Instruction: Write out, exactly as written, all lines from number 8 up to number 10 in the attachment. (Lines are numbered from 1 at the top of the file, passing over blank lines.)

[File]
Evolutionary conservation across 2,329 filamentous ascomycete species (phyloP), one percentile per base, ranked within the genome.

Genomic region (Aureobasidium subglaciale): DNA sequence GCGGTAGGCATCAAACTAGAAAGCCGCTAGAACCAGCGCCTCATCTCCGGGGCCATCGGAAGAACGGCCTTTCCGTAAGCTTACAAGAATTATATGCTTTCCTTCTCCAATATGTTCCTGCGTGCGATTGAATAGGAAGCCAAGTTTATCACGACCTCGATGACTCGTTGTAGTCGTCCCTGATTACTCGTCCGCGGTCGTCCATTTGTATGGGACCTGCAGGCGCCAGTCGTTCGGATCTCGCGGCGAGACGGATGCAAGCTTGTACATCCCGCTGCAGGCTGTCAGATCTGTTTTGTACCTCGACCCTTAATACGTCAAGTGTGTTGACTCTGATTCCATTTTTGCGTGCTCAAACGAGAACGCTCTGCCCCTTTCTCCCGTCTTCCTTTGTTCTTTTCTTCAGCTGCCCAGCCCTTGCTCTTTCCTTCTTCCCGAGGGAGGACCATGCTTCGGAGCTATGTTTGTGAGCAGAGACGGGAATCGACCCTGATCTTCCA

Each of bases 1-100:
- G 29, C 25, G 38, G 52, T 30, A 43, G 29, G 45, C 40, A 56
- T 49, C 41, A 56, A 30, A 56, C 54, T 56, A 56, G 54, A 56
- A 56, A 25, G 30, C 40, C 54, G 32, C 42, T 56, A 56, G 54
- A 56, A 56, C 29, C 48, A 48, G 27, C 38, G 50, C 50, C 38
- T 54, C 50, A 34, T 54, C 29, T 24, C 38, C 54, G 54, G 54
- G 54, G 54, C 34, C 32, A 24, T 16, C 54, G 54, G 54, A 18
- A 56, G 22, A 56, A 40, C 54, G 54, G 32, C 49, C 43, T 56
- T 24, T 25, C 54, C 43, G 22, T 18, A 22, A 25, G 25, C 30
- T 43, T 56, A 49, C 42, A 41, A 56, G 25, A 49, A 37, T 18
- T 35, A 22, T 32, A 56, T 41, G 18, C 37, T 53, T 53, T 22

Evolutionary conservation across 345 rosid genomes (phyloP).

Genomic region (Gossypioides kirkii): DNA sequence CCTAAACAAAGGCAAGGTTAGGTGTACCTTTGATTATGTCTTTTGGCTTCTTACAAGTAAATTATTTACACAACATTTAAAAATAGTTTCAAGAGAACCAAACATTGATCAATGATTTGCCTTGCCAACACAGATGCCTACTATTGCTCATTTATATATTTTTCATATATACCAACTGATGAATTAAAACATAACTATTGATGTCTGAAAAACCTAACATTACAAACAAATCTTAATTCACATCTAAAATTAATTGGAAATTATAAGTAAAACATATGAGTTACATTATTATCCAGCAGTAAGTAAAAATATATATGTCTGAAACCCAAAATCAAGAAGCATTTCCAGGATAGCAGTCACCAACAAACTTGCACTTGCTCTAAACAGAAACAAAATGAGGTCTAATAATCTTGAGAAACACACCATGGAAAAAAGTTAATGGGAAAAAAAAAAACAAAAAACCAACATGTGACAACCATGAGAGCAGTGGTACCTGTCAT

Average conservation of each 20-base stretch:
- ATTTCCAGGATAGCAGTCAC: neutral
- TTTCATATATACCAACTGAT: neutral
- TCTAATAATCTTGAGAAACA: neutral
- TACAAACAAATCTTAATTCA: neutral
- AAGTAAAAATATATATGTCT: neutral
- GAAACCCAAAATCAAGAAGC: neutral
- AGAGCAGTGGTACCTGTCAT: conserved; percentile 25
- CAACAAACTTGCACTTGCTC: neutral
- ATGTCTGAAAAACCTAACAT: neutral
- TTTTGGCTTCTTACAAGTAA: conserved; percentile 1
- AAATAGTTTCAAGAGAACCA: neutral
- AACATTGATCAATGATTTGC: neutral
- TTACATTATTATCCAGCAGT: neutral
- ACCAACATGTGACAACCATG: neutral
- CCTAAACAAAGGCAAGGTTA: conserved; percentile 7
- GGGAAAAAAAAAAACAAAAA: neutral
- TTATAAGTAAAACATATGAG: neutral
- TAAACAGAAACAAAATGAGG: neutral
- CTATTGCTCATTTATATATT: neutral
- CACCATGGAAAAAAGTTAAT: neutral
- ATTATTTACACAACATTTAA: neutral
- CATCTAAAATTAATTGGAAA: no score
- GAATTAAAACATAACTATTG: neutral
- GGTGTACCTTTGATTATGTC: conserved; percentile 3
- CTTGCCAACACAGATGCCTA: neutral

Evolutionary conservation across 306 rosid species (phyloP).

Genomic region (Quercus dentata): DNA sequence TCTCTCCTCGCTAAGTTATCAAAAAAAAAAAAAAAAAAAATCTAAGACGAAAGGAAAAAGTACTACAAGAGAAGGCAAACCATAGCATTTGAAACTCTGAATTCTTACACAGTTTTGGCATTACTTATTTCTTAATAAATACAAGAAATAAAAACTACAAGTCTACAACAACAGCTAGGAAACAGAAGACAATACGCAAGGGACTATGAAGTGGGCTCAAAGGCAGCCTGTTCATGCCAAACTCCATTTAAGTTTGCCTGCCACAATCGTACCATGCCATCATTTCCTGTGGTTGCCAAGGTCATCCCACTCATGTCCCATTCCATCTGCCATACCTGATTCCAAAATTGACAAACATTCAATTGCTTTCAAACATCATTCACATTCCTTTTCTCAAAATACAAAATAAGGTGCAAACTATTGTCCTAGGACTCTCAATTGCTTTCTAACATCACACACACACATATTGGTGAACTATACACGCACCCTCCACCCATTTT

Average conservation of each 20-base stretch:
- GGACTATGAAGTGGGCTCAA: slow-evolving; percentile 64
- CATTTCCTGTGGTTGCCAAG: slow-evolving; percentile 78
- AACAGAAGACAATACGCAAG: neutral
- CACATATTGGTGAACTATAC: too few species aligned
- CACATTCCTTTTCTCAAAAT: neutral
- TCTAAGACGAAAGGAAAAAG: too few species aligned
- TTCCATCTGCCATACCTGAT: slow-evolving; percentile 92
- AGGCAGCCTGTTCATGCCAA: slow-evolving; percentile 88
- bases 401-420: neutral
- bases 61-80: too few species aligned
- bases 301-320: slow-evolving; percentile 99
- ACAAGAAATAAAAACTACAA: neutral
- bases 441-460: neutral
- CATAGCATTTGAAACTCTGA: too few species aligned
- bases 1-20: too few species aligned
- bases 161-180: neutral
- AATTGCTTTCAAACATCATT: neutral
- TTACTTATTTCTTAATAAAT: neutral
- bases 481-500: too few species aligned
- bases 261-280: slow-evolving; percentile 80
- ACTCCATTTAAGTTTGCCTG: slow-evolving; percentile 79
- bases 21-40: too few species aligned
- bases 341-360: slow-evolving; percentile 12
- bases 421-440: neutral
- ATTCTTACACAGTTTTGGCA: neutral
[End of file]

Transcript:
- T 54, C 50, A 34, T 54, C 29, T 24, C 38, C 54, G 54, G 54
- G 54, G 54, C 34, C 32, A 24, T 16, C 54, G 54, G 54, A 18
- A 56, G 22, A 56, A 40, C 54, G 54, G 32, C 49, C 43, T 56